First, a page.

Bilateral trade is the exchange of goods between two nations, which encourages trade and investment. Both countries will reduce or eliminate tariffs, import quotas, export restrictions and other trade barriers to promote trade and investment. In the United States, the Office of Bilateral Trade Minimizes Trade Deficits by negotiating free trade agreements with new countries, supporting and improving existing trade agreements, encouraging economic development abroad, and taking other measures. The economies of the United States, Mexico and Canada grew significantly in the first 10 years of NAFTA. However, many economists say it is difficult to say how the agreement has improved growth and efficiency in all three countries. In a 2003 report, the Congressional Budget Office said that expanded trade resulting from NAFTA had increased U.S. gross domestic product “very slightly.” Each agreement covers five areas. First, it eliminates tariffs and other trade taxes. This allows companies in both countries to gain a price advantage. The best way to operate is for each country to specialize in different sectors. Jeffrey Schott, senior fellow for international trade policy at the Institute for International Economics, said free trade agreements play an important role in promoting improvement in developing and emerging countries. “These agreements are essentially aimed at bringing about internal reforms in partner countries that facilitate further liberalization at the multilateral level by introducing more market-oriented reforms into their domestic policies,” Schott said. The agreements reached with Morocco, Jordan and Bahrain, as well as an upcoming agreement with Oman, are seen by some experts as a strengthening of the United States` strategic position in the Middle East and a contribution to the economic strengthening of its partners.
Douglas Holtz-Eakin, who directs the Maurice R. Greenberg Center for Geoeconomic Studies at CFR, says the same idea applies to the United States. Measures to strengthen trade relations with some of China`s neighbors. “If it surrounds [U.S. competitors] with free trade agreements, the U.S. gets broad strategic gains,” he says. In the absence of a breakthrough in multilateral talks, the Bush administration has encouraged smaller bilateral free trade agreements to secure preferential agreements and strengthen relations with strategic countries in the Middle East, Pacific and Latin America. The government, which uses special authority to negotiate trade deals without congressional interference, has obtained Congressional approval for nearly a dozen such deals, including several others in the absence.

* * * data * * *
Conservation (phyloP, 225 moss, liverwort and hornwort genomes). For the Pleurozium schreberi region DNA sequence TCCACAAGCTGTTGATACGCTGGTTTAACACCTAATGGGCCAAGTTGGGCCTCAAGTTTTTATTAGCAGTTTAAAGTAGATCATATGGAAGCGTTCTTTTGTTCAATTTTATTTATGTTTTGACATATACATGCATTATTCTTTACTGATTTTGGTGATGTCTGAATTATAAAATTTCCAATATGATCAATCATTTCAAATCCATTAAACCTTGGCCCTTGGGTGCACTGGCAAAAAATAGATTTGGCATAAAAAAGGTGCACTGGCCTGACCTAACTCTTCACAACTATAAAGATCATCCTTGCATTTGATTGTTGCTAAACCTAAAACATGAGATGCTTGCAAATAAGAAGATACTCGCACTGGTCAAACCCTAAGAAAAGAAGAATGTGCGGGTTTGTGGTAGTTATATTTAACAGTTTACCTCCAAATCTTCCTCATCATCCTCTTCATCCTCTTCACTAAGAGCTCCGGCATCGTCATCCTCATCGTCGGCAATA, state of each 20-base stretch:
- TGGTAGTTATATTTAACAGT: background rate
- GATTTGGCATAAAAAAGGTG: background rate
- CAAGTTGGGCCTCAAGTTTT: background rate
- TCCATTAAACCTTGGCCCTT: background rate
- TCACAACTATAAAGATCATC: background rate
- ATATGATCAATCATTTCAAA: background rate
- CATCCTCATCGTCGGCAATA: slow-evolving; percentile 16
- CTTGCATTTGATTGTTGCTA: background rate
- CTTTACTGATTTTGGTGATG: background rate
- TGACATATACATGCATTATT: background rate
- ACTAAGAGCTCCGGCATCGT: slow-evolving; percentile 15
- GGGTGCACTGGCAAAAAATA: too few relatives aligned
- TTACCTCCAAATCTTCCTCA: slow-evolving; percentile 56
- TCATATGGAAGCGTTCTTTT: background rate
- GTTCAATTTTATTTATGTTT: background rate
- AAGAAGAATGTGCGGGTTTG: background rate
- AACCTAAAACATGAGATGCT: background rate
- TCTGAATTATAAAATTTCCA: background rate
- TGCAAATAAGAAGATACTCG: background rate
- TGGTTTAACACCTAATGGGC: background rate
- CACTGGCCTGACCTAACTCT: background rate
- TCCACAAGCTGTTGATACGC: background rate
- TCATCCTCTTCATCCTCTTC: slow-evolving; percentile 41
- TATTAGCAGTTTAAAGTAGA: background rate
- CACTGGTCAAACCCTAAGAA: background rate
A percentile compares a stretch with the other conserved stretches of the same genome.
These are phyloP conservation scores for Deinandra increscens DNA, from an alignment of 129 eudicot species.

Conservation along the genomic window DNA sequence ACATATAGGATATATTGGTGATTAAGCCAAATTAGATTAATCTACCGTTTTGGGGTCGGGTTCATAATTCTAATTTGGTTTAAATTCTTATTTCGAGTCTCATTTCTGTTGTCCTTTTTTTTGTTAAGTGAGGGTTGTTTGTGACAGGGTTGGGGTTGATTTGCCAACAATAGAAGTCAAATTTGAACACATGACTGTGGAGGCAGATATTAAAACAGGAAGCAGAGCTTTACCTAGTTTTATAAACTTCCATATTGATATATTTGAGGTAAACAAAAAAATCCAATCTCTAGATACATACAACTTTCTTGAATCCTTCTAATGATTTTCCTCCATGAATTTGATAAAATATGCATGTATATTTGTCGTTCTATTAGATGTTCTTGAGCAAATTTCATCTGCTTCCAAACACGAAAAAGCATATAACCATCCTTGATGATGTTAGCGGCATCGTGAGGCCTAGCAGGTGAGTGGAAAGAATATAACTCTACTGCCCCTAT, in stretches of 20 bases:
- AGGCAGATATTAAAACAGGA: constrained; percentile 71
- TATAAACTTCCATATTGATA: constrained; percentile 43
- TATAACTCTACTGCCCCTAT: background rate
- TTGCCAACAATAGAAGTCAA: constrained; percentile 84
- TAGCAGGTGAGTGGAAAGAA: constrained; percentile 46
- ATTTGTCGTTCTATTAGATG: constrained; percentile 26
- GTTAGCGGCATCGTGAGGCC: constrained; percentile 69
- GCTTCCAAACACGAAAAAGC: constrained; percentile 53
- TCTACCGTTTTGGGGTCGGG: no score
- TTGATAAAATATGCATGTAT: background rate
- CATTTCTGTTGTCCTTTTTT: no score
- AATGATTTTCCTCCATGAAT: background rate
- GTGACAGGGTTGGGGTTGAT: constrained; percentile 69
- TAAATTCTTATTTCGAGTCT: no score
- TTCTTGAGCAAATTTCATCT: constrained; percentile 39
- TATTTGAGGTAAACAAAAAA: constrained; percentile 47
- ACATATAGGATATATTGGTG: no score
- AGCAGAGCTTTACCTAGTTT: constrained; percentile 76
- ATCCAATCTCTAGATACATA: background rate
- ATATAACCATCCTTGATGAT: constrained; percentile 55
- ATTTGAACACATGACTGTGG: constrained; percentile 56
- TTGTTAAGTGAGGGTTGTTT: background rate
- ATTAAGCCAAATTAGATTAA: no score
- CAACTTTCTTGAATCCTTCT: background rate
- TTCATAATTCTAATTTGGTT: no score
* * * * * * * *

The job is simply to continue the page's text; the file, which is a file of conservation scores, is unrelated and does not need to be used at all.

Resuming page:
Proponents argue that the agreements, known as free trade agreements, help developing state partners carry out reforms and improve their ability to negotiate in regional and global discussions. They also highlight the improvement in trade flows. However, critics say such deals undermine attempts to remove trade barriers in general and divert negotiators from the United States and other countries from larger global trade negotiations, which have greater potential to boost economic growth. The People`s Republic of China has concluded bilateral trade agreements with the following blocs, countries, and their two special administrative regions: Latin America, in particular, has seen in recent years a counter-reaction to Western-led economic reforms, which have led to a number of left-wing populist leaders and politicians. Their rise is partly linked to resentment over the effects of privatization and other Washington-led market reforms, as well as rising inequality and poverty. CFR`s Holtz-Eakin, however, argues that it`s wrong for the region to target free trade.